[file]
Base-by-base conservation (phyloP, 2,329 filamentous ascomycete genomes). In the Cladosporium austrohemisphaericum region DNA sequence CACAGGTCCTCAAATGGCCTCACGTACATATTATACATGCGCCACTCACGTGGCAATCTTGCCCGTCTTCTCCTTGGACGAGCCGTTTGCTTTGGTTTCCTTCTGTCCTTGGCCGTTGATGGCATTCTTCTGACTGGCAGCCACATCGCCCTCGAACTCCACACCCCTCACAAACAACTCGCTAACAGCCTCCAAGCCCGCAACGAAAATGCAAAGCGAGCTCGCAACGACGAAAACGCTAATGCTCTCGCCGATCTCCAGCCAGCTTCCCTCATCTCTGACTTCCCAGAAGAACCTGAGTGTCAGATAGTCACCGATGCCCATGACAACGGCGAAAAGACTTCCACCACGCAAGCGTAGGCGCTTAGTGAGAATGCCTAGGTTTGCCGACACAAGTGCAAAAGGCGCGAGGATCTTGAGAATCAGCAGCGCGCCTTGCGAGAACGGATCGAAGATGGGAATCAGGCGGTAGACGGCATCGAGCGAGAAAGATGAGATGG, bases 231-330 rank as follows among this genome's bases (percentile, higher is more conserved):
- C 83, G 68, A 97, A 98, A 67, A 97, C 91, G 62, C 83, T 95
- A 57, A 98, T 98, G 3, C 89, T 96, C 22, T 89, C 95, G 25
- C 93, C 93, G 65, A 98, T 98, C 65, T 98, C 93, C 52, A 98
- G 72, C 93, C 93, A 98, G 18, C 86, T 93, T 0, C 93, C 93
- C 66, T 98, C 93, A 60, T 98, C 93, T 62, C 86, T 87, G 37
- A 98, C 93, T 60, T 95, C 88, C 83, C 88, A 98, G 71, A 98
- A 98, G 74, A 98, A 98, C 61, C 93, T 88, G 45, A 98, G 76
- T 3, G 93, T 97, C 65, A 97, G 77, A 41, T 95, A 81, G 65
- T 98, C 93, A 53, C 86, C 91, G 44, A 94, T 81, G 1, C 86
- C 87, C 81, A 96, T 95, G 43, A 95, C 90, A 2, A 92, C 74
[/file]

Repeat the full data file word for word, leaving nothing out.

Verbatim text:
Base-by-base conservation (phyloP, 2,329 filamentous ascomycete genomes). In the Cladosporium austrohemisphaericum region DNA sequence CACAGGTCCTCAAATGGCCTCACGTACATATTATACATGCGCCACTCACGTGGCAATCTTGCCCGTCTTCTCCTTGGACGAGCCGTTTGCTTTGGTTTCCTTCTGTCCTTGGCCGTTGATGGCATTCTTCTGACTGGCAGCCACATCGCCCTCGAACTCCACACCCCTCACAAACAACTCGCTAACAGCCTCCAAGCCCGCAACGAAAATGCAAAGCGAGCTCGCAACGACGAAAACGCTAATGCTCTCGCCGATCTCCAGCCAGCTTCCCTCATCTCTGACTTCCCAGAAGAACCTGAGTGTCAGATAGTCACCGATGCCCATGACAACGGCGAAAAGACTTCCACCACGCAAGCGTAGGCGCTTAGTGAGAATGCCTAGGTTTGCCGACACAAGTGCAAAAGGCGCGAGGATCTTGAGAATCAGCAGCGCGCCTTGCGAGAACGGATCGAAGATGGGAATCAGGCGGTAGACGGCATCGAGCGAGAAAGATGAGATGG, bases 231-330 rank as follows among this genome's bases (percentile, higher is more conserved):
- C 83, G 68, A 97, A 98, A 67, A 97, C 91, G 62, C 83, T 95
- A 57, A 98, T 98, G 3, C 89, T 96, C 22, T 89, C 95, G 25
- C 93, C 93, G 65, A 98, T 98, C 65, T 98, C 93, C 52, A 98
- G 72, C 93, C 93, A 98, G 18, C 86, T 93, T 0, C 93, C 93
- C 66, T 98, C 93, A 60, T 98, C 93, T 62, C 86, T 87, G 37
- A 98, C 93, T 60, T 95, C 88, C 83, C 88, A 98, G 71, A 98
- A 98, G 74, A 98, A 98, C 61, C 93, T 88, G 45, A 98, G 76
- T 3, G 93, T 97, C 65, A 97, G 77, A 41, T 95, A 81, G 65
- T 98, C 93, A 53, C 86, C 91, G 44, A 94, T 81, G 1, C 86
- C 87, C 81, A 96, T 95, G 43, A 95, C 90, A 2, A 92, C 74